We didn’t use Fraps with BF4. Instead, we captured frame times directly from the game engine itself using BF4‘s built-in tools. We didn’t use our low-pass filter on those results.

As ever, we did our best to deliver clean benchmark numbers. Our test systems were configured like so:

Processor Core i7-3820
Motherboard Gigabyte
X79-UD3
Chipset Intel X79
Express
Memory size 16GB (4 DIMMs)
Memory type Corsair
Vengeance CMZ16GX3M4X1600C9
DDR3 SDRAM at 1600MHz
Memory timings 9-9-9-24
1T
Chipset drivers INF update
9.2.3.1023

Rapid Storage Technology Enterprise 3.6.0.1093

Audio Integrated
X79/ALC898

with Realtek 6.0.1.7071 drivers

Hard drive Kingston
HyperX 480GB SATA
Power supply Corsair
AX850
OS Windows
8.1 Pro
Driver
revision
GPU
base

core clock

(MHz)

GPU
boost

clock

(MHz)

Memory

clock

(MHz)

Memory

size

(GB)

Radeon
HD 7950 Boost
Catalyst 14.7 beta
2
925 1250 3072
Radeon
R9 285
Catalyst 14.7 beta
2
973 1375 2048
XFX Radeon
R9 280X
Catalyst 14.7 beta
2
1000 1500 3072
Radeon
R9 290
Catalyst 14.7 beta
2
947 1250 4096
XFX Radeon
R9 290X
Catalyst 14.7 beta
2
1000 1250 4096
GeForce
GTX 760
GeForce
340.52
980 1033 1502 2048
GeForce
GTX 770
GeForce
340.52
1046 1085 1753 2048
GeForce
GTX 780
GeForce
340.52
863 902 1502 3072
GeForce
GTX 780 Ti
GeForce
340.52
876 928 1750 3072
Asus Strix
GTX 970
GeForce
344.07
1114 1253 1753 4096
GeForce
GTX 980
GeForce
344.07
1127 1216 1753 4096

Thanks to Intel, Corsair, Kingston, and Gigabyte for helping to outfit our test rigs with some of the finest hardware available. AMD, Nvidia, and the makers of the various products supplied the graphics cards for testing, as well.

Also, our FCAT video capture and analysis rig has some pretty demanding storage requirements. For it, Corsair has provided four 256GB Neutron SSDs, which we’ve assembled into a RAID 0 array for our primary capture storage device. When that array fills up, we copy the captured videos to our RAID 1 array, comprised of a pair of 4TB Black hard drives provided by WD.

Unless otherwise specified, image quality settings for the graphics cards were left at the control panel defaults. Vertical refresh sync (vsync) was disabled for all tests.

The tests and methods we employ are generally publicly available and reproducible. If you have questions about our methods, hit our forums to talk with us about them.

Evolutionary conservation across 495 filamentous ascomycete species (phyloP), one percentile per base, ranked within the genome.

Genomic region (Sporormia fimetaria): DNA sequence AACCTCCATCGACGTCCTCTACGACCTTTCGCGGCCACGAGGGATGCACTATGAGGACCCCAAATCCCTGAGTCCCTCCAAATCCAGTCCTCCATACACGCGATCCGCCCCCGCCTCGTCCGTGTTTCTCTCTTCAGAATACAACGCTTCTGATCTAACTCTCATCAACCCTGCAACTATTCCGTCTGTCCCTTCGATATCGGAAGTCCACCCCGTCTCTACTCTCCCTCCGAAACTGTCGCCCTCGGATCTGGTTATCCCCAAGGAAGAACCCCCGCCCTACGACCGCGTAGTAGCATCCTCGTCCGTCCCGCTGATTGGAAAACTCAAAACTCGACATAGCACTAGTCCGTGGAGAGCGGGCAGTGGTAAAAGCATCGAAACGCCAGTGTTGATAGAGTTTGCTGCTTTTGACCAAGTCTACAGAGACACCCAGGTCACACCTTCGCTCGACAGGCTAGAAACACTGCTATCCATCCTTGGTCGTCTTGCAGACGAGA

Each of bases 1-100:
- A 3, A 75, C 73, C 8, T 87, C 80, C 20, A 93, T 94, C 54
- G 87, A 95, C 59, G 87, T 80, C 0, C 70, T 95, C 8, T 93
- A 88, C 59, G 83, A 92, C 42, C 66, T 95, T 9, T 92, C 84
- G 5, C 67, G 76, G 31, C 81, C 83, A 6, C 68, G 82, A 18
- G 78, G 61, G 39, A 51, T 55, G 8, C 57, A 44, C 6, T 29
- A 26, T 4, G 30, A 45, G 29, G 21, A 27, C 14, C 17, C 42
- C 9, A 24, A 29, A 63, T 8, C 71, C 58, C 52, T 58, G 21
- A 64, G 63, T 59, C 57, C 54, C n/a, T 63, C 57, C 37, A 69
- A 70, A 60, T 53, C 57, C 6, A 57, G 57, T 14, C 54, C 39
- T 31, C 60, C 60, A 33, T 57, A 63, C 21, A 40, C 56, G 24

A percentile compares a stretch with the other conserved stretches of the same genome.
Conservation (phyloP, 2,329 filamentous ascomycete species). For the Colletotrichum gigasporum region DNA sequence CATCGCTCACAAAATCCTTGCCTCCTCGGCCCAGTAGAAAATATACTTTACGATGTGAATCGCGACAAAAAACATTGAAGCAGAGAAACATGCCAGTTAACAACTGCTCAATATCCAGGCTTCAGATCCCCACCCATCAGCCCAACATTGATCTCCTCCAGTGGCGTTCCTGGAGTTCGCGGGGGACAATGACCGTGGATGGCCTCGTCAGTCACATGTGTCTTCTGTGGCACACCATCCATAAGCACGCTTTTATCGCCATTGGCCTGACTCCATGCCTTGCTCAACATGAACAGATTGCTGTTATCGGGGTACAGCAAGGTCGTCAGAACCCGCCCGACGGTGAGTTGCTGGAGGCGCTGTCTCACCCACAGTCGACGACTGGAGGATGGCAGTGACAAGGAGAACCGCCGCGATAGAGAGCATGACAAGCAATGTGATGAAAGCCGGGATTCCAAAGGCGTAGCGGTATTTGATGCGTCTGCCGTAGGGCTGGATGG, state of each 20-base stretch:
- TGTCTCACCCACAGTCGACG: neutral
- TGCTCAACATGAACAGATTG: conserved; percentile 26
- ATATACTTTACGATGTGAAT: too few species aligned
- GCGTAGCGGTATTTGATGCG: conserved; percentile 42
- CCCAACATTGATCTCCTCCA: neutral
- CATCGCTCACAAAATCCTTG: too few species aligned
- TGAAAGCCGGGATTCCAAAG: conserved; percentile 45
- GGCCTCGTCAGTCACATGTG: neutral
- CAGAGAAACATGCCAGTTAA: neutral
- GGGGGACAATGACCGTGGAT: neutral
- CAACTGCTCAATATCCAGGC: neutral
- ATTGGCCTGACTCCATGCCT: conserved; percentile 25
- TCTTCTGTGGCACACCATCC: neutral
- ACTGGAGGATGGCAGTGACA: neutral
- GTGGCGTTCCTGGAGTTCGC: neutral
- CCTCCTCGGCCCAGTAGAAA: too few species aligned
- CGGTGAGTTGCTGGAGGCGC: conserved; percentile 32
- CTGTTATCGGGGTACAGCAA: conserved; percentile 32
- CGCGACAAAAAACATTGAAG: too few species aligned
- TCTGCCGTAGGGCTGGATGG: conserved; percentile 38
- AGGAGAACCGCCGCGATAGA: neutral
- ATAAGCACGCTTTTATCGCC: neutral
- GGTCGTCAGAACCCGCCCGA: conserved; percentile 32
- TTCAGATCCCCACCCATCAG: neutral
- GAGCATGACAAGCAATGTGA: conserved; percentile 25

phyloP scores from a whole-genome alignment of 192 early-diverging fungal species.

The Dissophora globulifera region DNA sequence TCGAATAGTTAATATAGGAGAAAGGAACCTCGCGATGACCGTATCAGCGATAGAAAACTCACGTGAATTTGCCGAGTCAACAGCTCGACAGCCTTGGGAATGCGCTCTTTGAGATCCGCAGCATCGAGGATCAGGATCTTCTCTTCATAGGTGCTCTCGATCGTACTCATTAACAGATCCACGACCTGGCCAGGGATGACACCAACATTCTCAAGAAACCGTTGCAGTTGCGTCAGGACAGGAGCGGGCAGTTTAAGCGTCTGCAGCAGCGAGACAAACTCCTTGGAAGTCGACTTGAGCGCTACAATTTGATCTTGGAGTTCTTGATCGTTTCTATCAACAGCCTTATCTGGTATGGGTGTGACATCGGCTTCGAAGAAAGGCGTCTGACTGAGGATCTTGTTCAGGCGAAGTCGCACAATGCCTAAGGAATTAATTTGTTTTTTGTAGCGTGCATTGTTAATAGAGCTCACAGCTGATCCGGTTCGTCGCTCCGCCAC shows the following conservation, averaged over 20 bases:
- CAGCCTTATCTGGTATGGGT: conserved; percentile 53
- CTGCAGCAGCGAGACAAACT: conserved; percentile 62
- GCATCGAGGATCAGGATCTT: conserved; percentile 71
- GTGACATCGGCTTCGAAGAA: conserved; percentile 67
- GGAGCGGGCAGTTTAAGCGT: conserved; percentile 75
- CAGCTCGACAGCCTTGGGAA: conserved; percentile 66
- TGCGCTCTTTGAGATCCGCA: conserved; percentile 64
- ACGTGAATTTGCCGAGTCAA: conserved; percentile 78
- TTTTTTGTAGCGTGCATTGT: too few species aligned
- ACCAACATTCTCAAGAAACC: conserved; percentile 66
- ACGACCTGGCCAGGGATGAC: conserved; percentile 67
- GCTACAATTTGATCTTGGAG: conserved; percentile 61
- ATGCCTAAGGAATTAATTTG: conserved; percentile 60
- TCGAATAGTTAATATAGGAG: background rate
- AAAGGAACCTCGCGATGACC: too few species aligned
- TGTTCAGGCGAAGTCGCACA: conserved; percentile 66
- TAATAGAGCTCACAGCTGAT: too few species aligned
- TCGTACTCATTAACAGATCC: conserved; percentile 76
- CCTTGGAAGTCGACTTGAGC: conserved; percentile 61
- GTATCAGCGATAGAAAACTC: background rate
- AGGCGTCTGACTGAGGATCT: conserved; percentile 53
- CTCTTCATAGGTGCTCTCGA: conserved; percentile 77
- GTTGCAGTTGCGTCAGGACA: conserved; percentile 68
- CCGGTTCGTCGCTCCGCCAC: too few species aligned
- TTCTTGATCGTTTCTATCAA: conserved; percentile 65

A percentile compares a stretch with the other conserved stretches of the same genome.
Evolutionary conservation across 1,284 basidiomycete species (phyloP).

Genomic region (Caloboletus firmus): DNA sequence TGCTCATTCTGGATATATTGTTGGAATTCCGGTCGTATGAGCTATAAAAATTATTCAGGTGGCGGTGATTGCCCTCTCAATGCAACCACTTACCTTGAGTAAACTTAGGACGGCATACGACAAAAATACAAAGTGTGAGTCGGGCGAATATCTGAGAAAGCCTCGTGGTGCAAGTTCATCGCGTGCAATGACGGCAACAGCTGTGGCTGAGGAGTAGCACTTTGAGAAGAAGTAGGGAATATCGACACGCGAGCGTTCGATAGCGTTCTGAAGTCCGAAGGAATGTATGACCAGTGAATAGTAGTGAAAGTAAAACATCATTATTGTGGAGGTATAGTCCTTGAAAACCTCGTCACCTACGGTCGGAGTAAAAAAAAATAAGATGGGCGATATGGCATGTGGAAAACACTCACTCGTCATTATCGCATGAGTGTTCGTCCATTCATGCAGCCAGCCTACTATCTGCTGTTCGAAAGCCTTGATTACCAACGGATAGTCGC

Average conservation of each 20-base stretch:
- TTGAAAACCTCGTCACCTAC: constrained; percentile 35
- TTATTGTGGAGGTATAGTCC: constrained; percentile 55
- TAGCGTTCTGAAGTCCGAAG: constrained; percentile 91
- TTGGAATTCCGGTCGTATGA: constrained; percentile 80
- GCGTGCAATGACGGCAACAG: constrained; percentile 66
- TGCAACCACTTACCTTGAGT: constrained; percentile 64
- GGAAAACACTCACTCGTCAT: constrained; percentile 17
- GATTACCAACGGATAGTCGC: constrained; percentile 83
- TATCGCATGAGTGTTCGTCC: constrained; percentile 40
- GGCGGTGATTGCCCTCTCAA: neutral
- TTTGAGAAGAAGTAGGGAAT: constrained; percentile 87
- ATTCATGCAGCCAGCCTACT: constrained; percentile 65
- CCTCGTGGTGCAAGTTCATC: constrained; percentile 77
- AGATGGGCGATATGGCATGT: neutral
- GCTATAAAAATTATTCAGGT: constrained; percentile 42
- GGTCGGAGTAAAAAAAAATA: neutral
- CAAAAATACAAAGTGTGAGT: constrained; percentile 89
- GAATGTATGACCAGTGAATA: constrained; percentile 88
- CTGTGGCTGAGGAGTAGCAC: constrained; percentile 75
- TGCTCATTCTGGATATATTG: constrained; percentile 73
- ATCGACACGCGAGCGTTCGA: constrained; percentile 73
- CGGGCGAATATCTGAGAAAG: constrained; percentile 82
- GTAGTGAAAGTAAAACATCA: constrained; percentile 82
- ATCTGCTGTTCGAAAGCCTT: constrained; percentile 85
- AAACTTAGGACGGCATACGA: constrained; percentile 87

Thief

For this first test, I decided to use Thief‘s built-in automated benchmark, since we can’t measure performance with AMD’s Mantle API using Fraps. Unfortunately, this benchmark is pretty simplistic, with only FPS average(as well as a maximum and minimum numbers, for all that’s worth.)

Welp, this is a pretty nice start for the GTX 980. Nvidia’s newest is faster than anything else we tested at both resolutions, and the GTX 970 isn’t far behind. The fastest single-GPU Radeon, the R9 290X, can’t quite keep up, even when using AMD’s proprietary Mantle API.

The generational increase from the GK104-based GTX 770 to the GM204-based GTX 980 is enormous.

Watch Dogs


Click the buttons above to cycle through the plots. Each card’s frame times are from one of the three test runs we conducted for that card. Most of these cards run Watch_Dogs pretty well at these settings, with no major spikes in frame times.

The GTX 980 is the overall champ in the FPS average sweeps, and it backs that victory up by taking the top spot in our 99th percentile frame time metric. That means in-game animations should be generally smooth, not just a collection of high frame rates punctuated by slowdowns. Amazingly, even the Asus GTX 970 outperforms the GTX 780 Ti.


We can better understand in-game animation fluidity by looking at the “tail” of the frame time distribution for each card, which shows us what happens in the most difficult frames. As you can see, the GTX 970 and 980 perform well right up to the last few percentage points worth of frames.


These “time spent beyond X” graphs are meant to show “badness,” those instances where animation my be less than fluid—or at least less than perfect. The 50-ms threshold is the most notable one, since it corresponds to a 20-FPS average. We figure if you’re not rendering any faster than 20 FPS, even for a moment, then the user is likely to perceive a slowdown. 33 ms correlates to 30 FPS or a 30Hz refresh rate. Go beyond that with vsync on, and you’re into the bad voodoo of quantization slowdowns. And 16.7 ms correlates to 60 FPS, that golden mark that we’d like to achieve (or surpass) for each and every frame.

The GTX 980 almost stays entirely below the 16.7-ms threshold here, which means it’s not far from perfectly matching a 60Hz monitor’s desire for a new frame every refresh interval. When you slice it this way, the GTX 980’s lead over the competition looks even larger.

Overall, this is a nice set of results in that the frame-time-based metrics all seem to correspond with the FPS average. None of the cards are exhibiting the sort of bad behavior that our time-sensitive metrics would highlight. That said, the new GeForces perform very well, and the $339 Asus Strix GTX 970 very nearly matches the performance of AMD’s fastest single-GPU product, the Radeon R9 290X.

Crysis 3


A look at the frame time plots will show you that the Radeons encounter a couple of slowdowns during our test session. By the seat of my pants, I know that’s the spot where I’m shooting exploding arrows at the bad guys like one of the Duke boys. Nvidia cards used to slow down similarly at this same spot, but a driver update earlier this year eliminated that problem. As a result, GeForce cards take the top three places in our 99th percentile frame time metric, despite the R9 290X having the second-fastest FPS average.